Dead malls: Is this the end for shopping centres?

The bustling shopping centres of yesteryear are a thing of the past. But what leads to abandoned malls, and can it be avoided?

Dead malls: Is this the end for shopping centres?                                 

The floors are empty. Dozens of units are shuttered. A solitary elderly couple are sitting in a tired-looking café, looking at a neglected water feature that hasn’t been turned on for months.

Dead shopping malls are everywhere. Once thriving complexes filled with bustling clothes stores, face-painting displays and candy stalls are now a shadow of their former selves. It might be fashionable to blame the scourge of ghost malls on online behemoths such as Amazon, but the causes actually run far deeper than that.

In this article, we’re going to explore the factors that lead to abandoned malls, and ask whether there’s anything that can be done to save them.

What leads to dead malls?

All too often, malls die a slow and painful death. Back in the 1990s, when retail was booming, a shopping centre may have been left abandoned when a new, shinier complex was built nearby – taking retailers and footfall with it. That threat isn’t there as much these days, but others have taken their place.

The writing is usually on the wall when, one by one, shops begin to close their doors – and finding new tenants proves challenging. Recent figures from Moody’s Analytics show almost one in 10 units in US shopping centres lie empty, a rate that hasn’t been seen since the aftermath of the financial crisis a decade ago. Landlords have been reluctant to slash rates in order to entice new brands, meaning that the industry is often stuck at an impasse. The result: abandoned malls.

Big US retailers that were slow to adapt to online shopping are also beginning to pay the price. They were far behind smaller, more agile startups that were able to offer more personalisation, a wider range of products and better customer service at a fraction of the price. The list of companies that filed for bankruptcy is startling – it’s practically a roll call of the brands you would have seen wandering through a mall on an idle Saturday just a few years ago. Forever 21, Diesel USA, Payless ShoeSource, Sears, Claire’s USA, Toys “R” Us and RadioShack have all suffered financial difficulties, with thousands of stores being shut. These closures have been a key driver in the rise of ghost malls, as huge, empty units mean there’s little incentive for shoppers to return.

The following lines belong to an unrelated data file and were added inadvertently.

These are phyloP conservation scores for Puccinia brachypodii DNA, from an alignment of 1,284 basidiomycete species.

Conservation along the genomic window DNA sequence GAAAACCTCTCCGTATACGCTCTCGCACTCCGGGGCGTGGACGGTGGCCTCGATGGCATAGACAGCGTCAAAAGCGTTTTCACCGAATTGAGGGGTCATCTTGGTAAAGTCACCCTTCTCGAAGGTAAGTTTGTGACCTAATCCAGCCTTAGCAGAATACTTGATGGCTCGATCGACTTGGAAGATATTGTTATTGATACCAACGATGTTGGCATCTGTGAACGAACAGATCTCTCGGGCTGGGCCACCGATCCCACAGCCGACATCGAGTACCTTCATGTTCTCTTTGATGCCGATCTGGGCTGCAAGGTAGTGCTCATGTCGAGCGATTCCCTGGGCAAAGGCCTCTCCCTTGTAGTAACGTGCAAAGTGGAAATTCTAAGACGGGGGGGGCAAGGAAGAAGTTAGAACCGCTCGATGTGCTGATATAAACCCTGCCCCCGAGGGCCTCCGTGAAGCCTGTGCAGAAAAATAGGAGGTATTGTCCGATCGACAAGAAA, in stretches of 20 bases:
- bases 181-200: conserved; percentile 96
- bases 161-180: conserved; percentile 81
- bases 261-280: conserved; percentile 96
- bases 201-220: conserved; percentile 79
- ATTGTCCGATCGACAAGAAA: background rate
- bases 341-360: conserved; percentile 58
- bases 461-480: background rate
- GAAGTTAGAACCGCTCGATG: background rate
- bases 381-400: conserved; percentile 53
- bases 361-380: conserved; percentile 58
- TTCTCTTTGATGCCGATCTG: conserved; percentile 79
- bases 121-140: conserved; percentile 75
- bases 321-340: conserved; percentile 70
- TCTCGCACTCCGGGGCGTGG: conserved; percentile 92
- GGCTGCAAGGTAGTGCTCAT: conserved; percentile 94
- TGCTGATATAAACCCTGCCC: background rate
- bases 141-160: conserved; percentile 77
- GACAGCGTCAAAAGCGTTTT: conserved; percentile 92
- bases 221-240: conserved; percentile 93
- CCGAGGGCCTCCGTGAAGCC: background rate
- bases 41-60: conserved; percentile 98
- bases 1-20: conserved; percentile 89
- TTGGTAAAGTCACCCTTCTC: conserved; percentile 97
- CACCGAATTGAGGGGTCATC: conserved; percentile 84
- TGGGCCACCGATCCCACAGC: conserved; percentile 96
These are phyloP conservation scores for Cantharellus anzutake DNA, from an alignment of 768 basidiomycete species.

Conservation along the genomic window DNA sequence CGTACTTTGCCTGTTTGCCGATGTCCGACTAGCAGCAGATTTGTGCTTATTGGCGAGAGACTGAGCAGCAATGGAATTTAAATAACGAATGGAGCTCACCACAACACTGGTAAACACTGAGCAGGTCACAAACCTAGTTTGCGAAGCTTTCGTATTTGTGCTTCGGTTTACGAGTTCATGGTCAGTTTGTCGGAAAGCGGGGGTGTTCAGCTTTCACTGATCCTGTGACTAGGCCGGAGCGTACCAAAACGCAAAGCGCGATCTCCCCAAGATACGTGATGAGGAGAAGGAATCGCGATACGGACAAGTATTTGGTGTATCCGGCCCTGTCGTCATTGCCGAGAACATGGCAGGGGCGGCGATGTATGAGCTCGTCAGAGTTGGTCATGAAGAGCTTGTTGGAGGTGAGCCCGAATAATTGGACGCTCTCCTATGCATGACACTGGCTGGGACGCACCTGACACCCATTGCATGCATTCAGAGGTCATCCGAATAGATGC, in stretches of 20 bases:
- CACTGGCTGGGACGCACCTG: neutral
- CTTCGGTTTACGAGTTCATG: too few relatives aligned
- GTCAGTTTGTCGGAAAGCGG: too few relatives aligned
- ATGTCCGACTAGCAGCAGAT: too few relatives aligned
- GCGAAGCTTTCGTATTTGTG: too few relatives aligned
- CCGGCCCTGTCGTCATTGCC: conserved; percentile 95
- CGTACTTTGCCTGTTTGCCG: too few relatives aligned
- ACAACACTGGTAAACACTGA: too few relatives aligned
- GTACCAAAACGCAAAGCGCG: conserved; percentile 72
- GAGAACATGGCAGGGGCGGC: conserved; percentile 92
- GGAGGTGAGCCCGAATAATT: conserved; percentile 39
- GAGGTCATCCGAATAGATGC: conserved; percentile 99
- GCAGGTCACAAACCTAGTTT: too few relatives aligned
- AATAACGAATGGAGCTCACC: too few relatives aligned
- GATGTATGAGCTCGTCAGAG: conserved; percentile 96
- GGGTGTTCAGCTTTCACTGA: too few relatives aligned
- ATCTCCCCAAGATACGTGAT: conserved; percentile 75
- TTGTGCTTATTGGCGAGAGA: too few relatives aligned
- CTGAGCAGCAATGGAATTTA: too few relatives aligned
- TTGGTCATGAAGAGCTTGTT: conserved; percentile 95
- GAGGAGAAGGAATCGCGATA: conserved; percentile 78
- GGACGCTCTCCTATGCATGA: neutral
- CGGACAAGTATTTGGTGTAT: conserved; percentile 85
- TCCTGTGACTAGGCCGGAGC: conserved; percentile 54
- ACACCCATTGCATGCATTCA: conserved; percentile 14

It’s a similar picture in the UK, too. Shopping mall staples such as department store chains House of Fraser and Debenhams are teetering on the brink. Some, like British Home Stores, have already collapsed, with more than 160 outlets closing. Many of the premises BHS was operating from were massive, and two years on from the shop shutters coming down for the final time, more than half of the stores still lay empty.

Dead malls: The impact on share prices

To understand the impact that these retail bankruptcies are having, not to mention the dreaded prospect of dead shopping malls, it’s worth looking at the share prices of the property groups who own some of the world’s best-known shopping centres.

Few consumers would have heard of Simon Property Group, even though it’s the biggest mall operator in the US. Shares have fallen substantially from the highs of $227 achieved in the summer of 2016, and, at the time of writing, they’ve slumped as low as $145. Its CEO, David Simon, has openly acknowledged that store closures have hit its business hard. Over in the UK, the stock price of Intu Properties makes for equally grim reading. Despite owning some of the country’s biggest malls, Manchester’s Trafford Centre among them, its shares have plunged from 420p in the run-up to Christmas 2010 to just 36p at the time of writing.

What’s next for abandoned shopping malls?

After investing hundreds of millions in their shopping malls, operators aren’t going down without a fight. In a sign that some executives are admitting that bricks-and-mortar retail has suffered an irreversible decline, many businesses are looking for new ways to optimise their vast spaces – opening hotels, gyms, casinos and even aquariums. The premise is simple: give families reasons to visit that extend beyond the shopping they’ve already completed on Amazon.

Such an evolution is proving necessary as retailers now have the upper hand in negotiations and are driving down rents. Along with focusing on experiences, some operators are experimenting with smaller units that offer products and services that can’t be found online – purchases that rely on the senses, or treats that someone wouldn’t instinctively reach for when they’re browsing a website.

Countless dead malls have now been transformed into healthcare clinics, churches and apartments. The shopping centres left standing will have a fight on their hands to woo customers who are now accustomed to having their every whim delivered to their door in a matter of hours.

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